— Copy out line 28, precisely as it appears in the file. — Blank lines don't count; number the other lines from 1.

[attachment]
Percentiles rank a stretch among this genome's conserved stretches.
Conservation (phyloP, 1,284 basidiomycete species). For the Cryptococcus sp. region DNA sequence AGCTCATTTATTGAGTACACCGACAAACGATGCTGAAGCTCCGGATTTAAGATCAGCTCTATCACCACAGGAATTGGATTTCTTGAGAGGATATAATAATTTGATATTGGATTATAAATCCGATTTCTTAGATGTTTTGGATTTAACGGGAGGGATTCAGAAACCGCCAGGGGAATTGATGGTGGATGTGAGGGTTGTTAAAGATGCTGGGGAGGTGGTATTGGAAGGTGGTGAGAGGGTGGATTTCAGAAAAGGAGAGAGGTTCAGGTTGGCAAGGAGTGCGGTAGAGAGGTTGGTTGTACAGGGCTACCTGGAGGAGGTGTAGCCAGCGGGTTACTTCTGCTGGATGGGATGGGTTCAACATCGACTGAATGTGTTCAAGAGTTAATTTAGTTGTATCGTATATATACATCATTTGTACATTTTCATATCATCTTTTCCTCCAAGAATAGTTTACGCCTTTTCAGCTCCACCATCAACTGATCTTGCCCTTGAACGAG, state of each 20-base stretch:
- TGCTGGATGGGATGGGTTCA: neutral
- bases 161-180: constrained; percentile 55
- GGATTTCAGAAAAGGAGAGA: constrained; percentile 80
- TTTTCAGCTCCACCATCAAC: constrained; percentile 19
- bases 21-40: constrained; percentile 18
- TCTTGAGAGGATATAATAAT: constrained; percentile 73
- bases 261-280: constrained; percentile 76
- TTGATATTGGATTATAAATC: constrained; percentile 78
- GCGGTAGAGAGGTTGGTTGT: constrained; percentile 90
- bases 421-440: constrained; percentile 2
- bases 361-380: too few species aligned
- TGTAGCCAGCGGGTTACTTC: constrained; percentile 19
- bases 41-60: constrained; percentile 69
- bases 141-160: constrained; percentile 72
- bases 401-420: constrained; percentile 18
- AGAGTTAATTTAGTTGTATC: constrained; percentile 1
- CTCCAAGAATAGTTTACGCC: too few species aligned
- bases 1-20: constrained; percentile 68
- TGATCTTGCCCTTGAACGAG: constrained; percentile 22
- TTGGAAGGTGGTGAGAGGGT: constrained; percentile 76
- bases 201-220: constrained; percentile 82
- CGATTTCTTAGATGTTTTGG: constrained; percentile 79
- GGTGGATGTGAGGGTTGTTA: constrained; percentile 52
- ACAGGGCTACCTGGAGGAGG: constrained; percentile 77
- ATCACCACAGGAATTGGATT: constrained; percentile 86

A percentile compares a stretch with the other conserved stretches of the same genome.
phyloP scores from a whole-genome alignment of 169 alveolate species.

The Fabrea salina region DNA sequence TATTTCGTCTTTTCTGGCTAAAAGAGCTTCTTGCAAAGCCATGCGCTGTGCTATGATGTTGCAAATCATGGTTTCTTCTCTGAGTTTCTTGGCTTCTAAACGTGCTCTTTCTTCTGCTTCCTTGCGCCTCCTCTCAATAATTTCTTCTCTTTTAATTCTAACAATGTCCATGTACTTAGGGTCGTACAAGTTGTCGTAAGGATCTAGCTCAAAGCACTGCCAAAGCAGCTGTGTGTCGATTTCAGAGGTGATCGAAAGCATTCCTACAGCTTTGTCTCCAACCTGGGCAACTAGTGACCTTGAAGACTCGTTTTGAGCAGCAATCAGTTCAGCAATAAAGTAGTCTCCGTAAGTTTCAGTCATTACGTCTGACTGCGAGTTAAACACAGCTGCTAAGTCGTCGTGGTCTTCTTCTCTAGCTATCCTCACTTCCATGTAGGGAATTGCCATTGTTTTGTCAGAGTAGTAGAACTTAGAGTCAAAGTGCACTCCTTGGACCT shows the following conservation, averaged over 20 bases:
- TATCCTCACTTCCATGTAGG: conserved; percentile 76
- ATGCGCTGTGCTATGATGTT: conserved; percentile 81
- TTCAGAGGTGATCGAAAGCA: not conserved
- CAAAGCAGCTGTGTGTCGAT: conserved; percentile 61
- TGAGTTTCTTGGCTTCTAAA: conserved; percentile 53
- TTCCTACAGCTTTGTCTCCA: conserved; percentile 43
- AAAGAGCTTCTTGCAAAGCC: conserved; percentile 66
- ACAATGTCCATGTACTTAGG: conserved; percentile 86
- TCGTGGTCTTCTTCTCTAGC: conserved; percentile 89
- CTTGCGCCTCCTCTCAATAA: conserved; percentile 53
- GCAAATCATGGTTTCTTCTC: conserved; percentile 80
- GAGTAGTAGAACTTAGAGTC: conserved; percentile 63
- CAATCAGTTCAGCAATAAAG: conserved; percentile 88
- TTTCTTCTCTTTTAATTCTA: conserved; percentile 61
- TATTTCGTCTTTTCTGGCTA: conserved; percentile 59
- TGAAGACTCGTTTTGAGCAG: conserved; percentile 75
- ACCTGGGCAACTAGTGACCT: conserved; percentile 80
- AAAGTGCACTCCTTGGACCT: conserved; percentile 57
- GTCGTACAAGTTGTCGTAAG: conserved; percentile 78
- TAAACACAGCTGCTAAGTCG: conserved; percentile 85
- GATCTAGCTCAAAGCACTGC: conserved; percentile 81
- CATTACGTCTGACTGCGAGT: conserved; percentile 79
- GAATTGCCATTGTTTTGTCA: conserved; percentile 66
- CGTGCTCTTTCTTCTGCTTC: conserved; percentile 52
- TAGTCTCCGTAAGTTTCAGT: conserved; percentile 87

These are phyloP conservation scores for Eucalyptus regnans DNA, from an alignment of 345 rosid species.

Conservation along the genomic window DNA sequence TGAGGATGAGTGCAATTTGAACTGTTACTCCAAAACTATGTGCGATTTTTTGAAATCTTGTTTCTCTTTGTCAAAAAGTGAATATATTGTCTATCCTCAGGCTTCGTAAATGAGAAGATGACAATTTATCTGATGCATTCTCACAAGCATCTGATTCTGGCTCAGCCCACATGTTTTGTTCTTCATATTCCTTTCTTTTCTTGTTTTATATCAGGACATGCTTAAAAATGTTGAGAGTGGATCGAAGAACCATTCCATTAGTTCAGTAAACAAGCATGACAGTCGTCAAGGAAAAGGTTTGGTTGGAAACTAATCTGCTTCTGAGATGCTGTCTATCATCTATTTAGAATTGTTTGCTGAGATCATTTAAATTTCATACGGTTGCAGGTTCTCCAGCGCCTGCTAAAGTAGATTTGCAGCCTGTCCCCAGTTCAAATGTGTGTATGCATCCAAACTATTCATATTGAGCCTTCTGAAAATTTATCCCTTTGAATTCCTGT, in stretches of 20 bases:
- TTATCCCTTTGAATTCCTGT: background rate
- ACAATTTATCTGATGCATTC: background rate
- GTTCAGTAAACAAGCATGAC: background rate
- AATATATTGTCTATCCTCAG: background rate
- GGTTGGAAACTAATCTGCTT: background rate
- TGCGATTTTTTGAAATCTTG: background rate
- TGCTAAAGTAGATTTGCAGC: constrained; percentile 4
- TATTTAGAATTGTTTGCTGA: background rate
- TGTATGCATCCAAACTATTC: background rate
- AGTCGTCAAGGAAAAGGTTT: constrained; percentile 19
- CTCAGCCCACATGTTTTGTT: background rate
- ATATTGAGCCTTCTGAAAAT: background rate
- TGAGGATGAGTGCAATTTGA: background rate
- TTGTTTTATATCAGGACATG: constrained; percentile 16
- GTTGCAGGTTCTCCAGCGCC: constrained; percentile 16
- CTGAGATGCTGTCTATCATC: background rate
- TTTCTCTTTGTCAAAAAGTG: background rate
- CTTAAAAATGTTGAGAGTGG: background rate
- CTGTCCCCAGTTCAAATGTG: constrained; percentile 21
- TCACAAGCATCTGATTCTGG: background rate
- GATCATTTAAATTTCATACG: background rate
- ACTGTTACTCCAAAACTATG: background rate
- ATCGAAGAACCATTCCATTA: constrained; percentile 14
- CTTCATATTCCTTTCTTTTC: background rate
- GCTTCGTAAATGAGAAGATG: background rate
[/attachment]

A percentile compares a stretch with the other conserved stretches of the same genome.